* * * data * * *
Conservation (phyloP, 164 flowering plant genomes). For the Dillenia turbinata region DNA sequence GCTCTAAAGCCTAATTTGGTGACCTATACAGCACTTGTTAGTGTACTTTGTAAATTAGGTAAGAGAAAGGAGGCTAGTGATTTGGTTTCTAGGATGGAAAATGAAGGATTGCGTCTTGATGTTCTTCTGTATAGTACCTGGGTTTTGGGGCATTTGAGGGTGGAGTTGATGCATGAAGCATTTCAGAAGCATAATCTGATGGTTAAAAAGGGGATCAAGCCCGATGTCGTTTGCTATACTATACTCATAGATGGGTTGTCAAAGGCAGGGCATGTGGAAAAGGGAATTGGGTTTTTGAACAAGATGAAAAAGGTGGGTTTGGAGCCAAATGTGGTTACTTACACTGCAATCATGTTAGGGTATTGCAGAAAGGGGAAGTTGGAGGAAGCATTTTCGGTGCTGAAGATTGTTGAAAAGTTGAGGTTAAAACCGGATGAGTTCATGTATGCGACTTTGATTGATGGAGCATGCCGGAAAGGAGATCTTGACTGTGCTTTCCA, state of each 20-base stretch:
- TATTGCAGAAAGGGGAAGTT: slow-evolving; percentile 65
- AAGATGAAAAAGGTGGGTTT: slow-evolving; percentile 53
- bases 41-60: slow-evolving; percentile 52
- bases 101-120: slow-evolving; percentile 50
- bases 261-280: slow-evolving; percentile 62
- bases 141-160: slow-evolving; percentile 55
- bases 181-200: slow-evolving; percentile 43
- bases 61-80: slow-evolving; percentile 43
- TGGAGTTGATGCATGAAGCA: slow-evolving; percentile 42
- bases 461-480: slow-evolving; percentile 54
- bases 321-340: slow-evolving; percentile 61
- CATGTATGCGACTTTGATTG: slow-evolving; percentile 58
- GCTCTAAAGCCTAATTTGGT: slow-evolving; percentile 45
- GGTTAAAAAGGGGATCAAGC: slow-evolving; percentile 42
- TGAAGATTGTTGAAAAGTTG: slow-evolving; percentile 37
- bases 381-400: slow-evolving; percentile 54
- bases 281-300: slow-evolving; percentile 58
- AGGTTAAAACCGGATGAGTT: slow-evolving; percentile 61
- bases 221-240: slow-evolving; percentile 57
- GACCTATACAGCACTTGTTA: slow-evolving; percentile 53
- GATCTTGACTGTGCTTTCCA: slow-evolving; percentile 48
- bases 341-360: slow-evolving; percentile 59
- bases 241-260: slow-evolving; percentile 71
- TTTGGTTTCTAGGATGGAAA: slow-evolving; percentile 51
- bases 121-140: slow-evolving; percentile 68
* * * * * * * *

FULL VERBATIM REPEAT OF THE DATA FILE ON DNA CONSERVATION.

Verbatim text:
Conservation (phyloP, 164 flowering plant genomes). For the Dillenia turbinata region DNA sequence GCTCTAAAGCCTAATTTGGTGACCTATACAGCACTTGTTAGTGTACTTTGTAAATTAGGTAAGAGAAAGGAGGCTAGTGATTTGGTTTCTAGGATGGAAAATGAAGGATTGCGTCTTGATGTTCTTCTGTATAGTACCTGGGTTTTGGGGCATTTGAGGGTGGAGTTGATGCATGAAGCATTTCAGAAGCATAATCTGATGGTTAAAAAGGGGATCAAGCCCGATGTCGTTTGCTATACTATACTCATAGATGGGTTGTCAAAGGCAGGGCATGTGGAAAAGGGAATTGGGTTTTTGAACAAGATGAAAAAGGTGGGTTTGGAGCCAAATGTGGTTACTTACACTGCAATCATGTTAGGGTATTGCAGAAAGGGGAAGTTGGAGGAAGCATTTTCGGTGCTGAAGATTGTTGAAAAGTTGAGGTTAAAACCGGATGAGTTCATGTATGCGACTTTGATTGATGGAGCATGCCGGAAAGGAGATCTTGACTGTGCTTTCCA, state of each 20-base stretch:
- TATTGCAGAAAGGGGAAGTT: slow-evolving; percentile 65
- AAGATGAAAAAGGTGGGTTT: slow-evolving; percentile 53
- bases 41-60: slow-evolving; percentile 52
- bases 101-120: slow-evolving; percentile 50
- bases 261-280: slow-evolving; percentile 62
- bases 141-160: slow-evolving; percentile 55
- bases 181-200: slow-evolving; percentile 43
- bases 61-80: slow-evolving; percentile 43
- TGGAGTTGATGCATGAAGCA: slow-evolving; percentile 42
- bases 461-480: slow-evolving; percentile 54
- bases 321-340: slow-evolving; percentile 61
- CATGTATGCGACTTTGATTG: slow-evolving; percentile 58
- GCTCTAAAGCCTAATTTGGT: slow-evolving; percentile 45
- GGTTAAAAAGGGGATCAAGC: slow-evolving; percentile 42
- TGAAGATTGTTGAAAAGTTG: slow-evolving; percentile 37
- bases 381-400: slow-evolving; percentile 54
- bases 281-300: slow-evolving; percentile 58
- AGGTTAAAACCGGATGAGTT: slow-evolving; percentile 61
- bases 221-240: slow-evolving; percentile 57
- GACCTATACAGCACTTGTTA: slow-evolving; percentile 53
- GATCTTGACTGTGCTTTCCA: slow-evolving; percentile 48
- bases 341-360: slow-evolving; percentile 59
- bases 241-260: slow-evolving; percentile 71
- TTTGGTTTCTAGGATGGAAA: slow-evolving; percentile 51
- bases 121-140: slow-evolving; percentile 68